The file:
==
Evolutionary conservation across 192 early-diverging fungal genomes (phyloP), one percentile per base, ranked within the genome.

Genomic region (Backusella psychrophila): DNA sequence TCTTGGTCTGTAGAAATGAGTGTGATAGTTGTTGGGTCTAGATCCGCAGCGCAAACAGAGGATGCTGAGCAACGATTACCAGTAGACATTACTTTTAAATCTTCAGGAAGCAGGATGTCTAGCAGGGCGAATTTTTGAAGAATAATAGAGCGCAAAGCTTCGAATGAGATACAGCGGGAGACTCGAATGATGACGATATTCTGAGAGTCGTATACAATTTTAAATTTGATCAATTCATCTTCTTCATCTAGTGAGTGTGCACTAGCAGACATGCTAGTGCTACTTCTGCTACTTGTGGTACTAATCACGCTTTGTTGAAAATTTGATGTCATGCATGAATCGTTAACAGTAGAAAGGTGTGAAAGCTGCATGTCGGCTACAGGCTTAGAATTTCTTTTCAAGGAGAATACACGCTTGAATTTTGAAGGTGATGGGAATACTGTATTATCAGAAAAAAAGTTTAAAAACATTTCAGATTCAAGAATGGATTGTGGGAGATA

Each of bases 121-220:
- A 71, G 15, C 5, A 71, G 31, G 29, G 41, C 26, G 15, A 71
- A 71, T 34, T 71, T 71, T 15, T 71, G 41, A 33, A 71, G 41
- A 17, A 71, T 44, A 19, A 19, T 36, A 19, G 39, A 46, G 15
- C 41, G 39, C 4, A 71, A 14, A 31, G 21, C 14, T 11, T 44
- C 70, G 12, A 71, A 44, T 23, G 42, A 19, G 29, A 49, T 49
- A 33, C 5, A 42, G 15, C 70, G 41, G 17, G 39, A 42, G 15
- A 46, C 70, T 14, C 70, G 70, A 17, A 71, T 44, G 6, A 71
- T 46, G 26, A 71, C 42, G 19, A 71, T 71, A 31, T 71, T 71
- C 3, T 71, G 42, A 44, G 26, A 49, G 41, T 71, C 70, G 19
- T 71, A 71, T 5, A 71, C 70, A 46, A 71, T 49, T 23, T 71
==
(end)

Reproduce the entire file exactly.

Evolutionary conservation across 192 early-diverging fungal genomes (phyloP), one percentile per base, ranked within the genome.

Genomic region (Backusella psychrophila): DNA sequence TCTTGGTCTGTAGAAATGAGTGTGATAGTTGTTGGGTCTAGATCCGCAGCGCAAACAGAGGATGCTGAGCAACGATTACCAGTAGACATTACTTTTAAATCTTCAGGAAGCAGGATGTCTAGCAGGGCGAATTTTTGAAGAATAATAGAGCGCAAAGCTTCGAATGAGATACAGCGGGAGACTCGAATGATGACGATATTCTGAGAGTCGTATACAATTTTAAATTTGATCAATTCATCTTCTTCATCTAGTGAGTGTGCACTAGCAGACATGCTAGTGCTACTTCTGCTACTTGTGGTACTAATCACGCTTTGTTGAAAATTTGATGTCATGCATGAATCGTTAACAGTAGAAAGGTGTGAAAGCTGCATGTCGGCTACAGGCTTAGAATTTCTTTTCAAGGAGAATACACGCTTGAATTTTGAAGGTGATGGGAATACTGTATTATCAGAAAAAAAGTTTAAAAACATTTCAGATTCAAGAATGGATTGTGGGAGATA

Each of bases 121-220:
- A 71, G 15, C 5, A 71, G 31, G 29, G 41, C 26, G 15, A 71
- A 71, T 34, T 71, T 71, T 15, T 71, G 41, A 33, A 71, G 41
- A 17, A 71, T 44, A 19, A 19, T 36, A 19, G 39, A 46, G 15
- C 41, G 39, C 4, A 71, A 14, A 31, G 21, C 14, T 11, T 44
- C 70, G 12, A 71, A 44, T 23, G 42, A 19, G 29, A 49, T 49
- A 33, C 5, A 42, G 15, C 70, G 41, G 17, G 39, A 42, G 15
- A 46, C 70, T 14, C 70, G 70, A 17, A 71, T 44, G 6, A 71
- T 46, G 26, A 71, C 42, G 19, A 71, T 71, A 31, T 71, T 71
- C 3, T 71, G 42, A 44, G 26, A 49, G 41, T 71, C 70, G 19
- T 71, A 71, T 5, A 71, C 70, A 46, A 71, T 49, T 23, T 71